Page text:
Posted by: Manitoga
“Much of my attention these days is focused on musical expressions of human positioning in relationship to our environment. Questions arise, such as: do we situate ourselves as dominant, separate or singular in relationship to nature? Or do we locate ourselves as part of a milieu, entangled and flowing? And how might expressions of self-situating be portrayed? What might they sound like, and how would they be structured?” – from Resonance and Resemblance by Suzanne Thorpe published in Experimental Music Yearbook.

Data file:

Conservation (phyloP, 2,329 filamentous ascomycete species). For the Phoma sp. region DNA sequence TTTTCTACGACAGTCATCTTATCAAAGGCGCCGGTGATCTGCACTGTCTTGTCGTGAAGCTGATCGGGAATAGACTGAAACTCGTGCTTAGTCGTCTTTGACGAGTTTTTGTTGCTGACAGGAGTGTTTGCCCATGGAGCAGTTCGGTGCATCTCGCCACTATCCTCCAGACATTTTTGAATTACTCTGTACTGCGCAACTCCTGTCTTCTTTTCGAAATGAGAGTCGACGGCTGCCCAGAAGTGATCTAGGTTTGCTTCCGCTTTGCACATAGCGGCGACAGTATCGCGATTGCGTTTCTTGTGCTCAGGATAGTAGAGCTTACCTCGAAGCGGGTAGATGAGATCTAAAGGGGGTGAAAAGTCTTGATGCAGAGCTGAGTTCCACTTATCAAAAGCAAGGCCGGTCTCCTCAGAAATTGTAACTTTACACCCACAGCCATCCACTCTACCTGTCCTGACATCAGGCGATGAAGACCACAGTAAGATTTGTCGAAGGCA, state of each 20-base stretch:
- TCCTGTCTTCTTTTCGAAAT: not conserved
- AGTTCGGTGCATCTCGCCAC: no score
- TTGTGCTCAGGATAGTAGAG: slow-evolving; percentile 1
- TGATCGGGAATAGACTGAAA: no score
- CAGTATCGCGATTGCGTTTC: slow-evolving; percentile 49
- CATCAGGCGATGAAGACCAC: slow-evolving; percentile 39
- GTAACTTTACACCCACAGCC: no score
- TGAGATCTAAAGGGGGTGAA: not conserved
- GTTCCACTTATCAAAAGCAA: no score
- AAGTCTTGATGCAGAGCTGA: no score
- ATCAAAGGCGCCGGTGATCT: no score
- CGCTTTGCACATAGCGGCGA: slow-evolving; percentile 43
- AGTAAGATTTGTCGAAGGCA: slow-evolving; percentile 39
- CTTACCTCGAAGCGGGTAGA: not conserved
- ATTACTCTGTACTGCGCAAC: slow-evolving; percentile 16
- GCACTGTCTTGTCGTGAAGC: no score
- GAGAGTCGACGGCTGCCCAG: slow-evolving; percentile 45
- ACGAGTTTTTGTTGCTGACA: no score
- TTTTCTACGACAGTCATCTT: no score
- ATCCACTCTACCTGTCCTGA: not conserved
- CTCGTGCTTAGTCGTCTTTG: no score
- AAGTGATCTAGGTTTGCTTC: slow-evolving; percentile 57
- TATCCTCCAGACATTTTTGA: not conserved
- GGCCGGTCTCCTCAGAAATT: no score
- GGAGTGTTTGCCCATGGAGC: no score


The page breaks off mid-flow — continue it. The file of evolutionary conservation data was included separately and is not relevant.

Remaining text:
Composer Suzanne Thorpe has been analyzing the results of her research from a visit to Manitoga last year in preparation for her New Music USA supported performance scheduled for September 30. She has published her thought processes for both the execution of the individual work, now titled Resonance and Resemblance, and her overall approach to the creation of site-oriented sound works in the online journal Experimental Music Yearbook. In the essay, the composer considers everything from the sound qualities of the Quarry Pool’s granite surfaces to how the audience will both perceive the work and be changed by it. Included in the essay is a link to a 6 minute long sample of the Quarry Pool’s environmental sounds recorded during her visit. Thorpe promises to continue to document her work by adding to this essay as she progresses — possibly adding other voices to her own as the project nears completion. “My hope is that the more we recognize the connected vitality amongst us the more we can readily embrace the behaviors needed to enact sustainable lifestyles and cultural relations.”